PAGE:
Comment: So far, the report on the retreat describes the process of “raising awareness” among participants, probably women without much theological or cultural preparation. Little by little, they will become aware of the lack of fullness of their bodies, their ailments, traumas and guilt complexes, and consequently will gradually discover sensory pleasures accompanied by rituals and yoga sessions.

However, the “theological” dimension of the exercises is still lacking. This is what the American ecofeminist theologian says next.

“At first some divided pleasures between those of the body … and those of the spirit … However, after further reflection they affirmed the body is the ‘house of the spirit’ and all the pleasures experienced within a being, ‘body, soul, spirit’ … Women illuminated the relationship between spirituality and pleasure by writing about the three words: ‘God’, ‘I’ and ‘pleasure’ … Nelly said: ‘They taught me that you are a God who is everywhere, but your being was never related to the enjoyment of my own body … Now I know with certainty that you, God, are the source of pleasure … therefore, I know that I cannot and should not renounce the right to be happy by enjoying and experiencing the source the pleasure that is my body.’” [6]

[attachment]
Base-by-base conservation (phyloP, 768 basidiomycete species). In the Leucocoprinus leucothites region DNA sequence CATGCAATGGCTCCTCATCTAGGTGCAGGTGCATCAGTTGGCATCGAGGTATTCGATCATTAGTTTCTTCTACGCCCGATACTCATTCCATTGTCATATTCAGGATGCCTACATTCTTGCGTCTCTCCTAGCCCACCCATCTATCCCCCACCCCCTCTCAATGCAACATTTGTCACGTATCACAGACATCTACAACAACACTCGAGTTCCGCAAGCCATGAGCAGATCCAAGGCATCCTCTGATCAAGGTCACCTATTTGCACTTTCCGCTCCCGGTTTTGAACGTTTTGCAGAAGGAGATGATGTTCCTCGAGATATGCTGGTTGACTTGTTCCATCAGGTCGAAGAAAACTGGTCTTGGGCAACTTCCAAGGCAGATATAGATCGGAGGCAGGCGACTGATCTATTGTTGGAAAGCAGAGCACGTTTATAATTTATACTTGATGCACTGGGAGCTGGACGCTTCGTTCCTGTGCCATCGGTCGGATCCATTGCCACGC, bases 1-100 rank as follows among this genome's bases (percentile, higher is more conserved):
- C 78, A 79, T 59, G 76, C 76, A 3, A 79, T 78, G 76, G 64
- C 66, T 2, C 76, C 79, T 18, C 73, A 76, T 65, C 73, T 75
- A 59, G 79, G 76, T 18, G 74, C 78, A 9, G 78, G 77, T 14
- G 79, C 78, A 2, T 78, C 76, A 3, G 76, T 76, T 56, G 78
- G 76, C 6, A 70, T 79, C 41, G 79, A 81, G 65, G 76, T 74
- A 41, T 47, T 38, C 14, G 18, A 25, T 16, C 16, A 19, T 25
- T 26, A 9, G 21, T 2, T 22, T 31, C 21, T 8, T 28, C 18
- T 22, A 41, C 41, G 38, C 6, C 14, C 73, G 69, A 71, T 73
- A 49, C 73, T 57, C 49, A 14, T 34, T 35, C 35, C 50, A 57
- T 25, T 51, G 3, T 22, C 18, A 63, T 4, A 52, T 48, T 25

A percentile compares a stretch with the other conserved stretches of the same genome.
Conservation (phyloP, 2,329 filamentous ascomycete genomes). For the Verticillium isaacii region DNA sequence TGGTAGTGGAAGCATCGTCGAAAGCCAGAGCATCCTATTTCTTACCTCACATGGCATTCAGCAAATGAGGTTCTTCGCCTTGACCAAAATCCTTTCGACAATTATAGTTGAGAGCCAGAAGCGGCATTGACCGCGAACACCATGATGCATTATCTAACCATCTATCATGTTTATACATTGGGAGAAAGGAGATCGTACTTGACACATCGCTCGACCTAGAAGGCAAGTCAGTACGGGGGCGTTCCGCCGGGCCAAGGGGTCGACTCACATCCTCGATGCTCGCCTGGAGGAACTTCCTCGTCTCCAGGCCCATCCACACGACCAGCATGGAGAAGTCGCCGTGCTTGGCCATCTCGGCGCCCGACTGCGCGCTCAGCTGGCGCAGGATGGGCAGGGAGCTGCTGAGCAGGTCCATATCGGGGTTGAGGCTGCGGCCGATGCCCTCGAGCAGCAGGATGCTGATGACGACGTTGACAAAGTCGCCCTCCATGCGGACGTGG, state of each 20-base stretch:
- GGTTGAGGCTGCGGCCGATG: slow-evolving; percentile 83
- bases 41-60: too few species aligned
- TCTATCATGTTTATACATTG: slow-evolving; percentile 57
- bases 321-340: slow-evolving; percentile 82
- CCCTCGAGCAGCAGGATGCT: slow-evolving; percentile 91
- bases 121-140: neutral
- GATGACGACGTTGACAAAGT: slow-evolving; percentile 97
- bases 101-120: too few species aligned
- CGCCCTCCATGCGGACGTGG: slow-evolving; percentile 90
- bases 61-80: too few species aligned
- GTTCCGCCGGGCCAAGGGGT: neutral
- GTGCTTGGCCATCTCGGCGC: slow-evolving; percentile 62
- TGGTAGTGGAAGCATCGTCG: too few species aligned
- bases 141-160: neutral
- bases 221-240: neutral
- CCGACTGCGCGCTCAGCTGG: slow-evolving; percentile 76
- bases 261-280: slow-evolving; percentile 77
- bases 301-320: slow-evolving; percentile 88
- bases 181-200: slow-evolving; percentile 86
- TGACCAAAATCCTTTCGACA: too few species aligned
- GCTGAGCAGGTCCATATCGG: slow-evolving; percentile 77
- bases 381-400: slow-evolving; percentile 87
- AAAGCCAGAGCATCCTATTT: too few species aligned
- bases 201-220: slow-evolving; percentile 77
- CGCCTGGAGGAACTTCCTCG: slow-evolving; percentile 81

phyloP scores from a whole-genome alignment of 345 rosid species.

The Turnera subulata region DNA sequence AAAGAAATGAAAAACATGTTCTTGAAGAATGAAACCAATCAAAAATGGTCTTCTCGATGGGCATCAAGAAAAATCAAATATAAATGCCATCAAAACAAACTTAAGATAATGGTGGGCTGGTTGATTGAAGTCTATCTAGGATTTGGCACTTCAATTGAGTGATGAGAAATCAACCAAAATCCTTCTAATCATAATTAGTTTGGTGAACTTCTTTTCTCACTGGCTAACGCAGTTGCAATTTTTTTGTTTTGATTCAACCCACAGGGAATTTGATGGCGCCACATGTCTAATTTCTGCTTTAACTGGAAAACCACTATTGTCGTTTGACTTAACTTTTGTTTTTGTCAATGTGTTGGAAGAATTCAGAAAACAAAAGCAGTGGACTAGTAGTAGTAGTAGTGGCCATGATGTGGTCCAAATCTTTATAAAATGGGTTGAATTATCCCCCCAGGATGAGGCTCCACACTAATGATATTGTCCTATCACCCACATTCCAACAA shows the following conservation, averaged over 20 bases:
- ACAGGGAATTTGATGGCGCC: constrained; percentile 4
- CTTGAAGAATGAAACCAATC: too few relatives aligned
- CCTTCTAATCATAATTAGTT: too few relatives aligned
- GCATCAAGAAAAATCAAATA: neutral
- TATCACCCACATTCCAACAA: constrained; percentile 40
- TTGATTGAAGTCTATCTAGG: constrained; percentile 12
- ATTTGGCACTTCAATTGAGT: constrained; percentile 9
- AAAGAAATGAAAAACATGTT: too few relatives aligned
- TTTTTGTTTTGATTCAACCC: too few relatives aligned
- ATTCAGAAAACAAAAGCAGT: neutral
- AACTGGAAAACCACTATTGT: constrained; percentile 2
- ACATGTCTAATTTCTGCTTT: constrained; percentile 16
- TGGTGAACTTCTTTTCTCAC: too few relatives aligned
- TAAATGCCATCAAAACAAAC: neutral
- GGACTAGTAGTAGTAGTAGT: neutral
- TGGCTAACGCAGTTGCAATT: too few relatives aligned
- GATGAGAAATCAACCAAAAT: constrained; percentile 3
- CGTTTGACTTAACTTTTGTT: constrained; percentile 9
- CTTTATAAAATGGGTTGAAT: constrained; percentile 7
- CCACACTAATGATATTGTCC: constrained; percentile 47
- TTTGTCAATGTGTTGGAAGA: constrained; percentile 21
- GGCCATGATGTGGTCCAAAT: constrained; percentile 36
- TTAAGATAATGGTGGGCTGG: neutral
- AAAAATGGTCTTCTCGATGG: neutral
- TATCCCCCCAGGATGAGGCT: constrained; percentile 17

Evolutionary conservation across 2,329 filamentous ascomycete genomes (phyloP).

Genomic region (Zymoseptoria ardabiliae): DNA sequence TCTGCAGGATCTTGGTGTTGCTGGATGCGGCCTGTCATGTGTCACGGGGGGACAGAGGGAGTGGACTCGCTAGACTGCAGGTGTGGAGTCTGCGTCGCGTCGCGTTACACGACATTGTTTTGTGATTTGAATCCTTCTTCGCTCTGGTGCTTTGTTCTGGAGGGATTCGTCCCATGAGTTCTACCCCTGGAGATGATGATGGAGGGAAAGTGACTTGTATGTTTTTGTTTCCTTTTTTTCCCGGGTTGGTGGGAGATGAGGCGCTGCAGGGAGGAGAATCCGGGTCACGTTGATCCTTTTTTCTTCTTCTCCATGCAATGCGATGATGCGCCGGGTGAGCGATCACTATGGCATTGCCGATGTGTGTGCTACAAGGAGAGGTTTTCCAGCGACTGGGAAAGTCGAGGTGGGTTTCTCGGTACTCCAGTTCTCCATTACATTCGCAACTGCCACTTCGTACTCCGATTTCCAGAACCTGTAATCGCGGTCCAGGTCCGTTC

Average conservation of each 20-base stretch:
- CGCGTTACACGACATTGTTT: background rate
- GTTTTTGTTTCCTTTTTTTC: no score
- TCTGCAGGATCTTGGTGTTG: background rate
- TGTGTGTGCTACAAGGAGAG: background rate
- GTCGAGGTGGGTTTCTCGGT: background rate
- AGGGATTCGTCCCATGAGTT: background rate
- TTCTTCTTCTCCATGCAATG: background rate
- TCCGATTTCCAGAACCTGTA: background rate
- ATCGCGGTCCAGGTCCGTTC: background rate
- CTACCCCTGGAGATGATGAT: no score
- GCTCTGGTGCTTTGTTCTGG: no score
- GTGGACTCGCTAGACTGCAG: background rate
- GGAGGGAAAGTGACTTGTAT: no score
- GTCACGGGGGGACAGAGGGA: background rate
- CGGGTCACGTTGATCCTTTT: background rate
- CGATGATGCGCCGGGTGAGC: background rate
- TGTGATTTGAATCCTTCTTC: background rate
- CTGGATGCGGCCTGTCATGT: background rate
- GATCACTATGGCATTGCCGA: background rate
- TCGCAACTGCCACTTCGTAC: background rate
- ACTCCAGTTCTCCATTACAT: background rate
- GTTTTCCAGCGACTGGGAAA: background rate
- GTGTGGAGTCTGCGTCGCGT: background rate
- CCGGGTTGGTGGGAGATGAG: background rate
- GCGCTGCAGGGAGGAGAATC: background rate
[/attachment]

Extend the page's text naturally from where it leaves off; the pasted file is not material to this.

Comment: According to this kind of “prayer,” of one of the retreatants, which certainly followed a path directed toward that conclusion – for otherwise it would not be emphasized — the God to whom she refers is confused with the body. She calls both God and her body “sources of pleasure”. The ethical conclusion that women draw from this retreat is that one cannot and should not renounce the right to pleasure, as it would be to renounce God.

Note also the challenging nature of this prayer, “They taught me that you are a God … but they never related you to the enjoyment of my own body.” Therefore, those who taught her (priests, catechists, etc.), deceived her.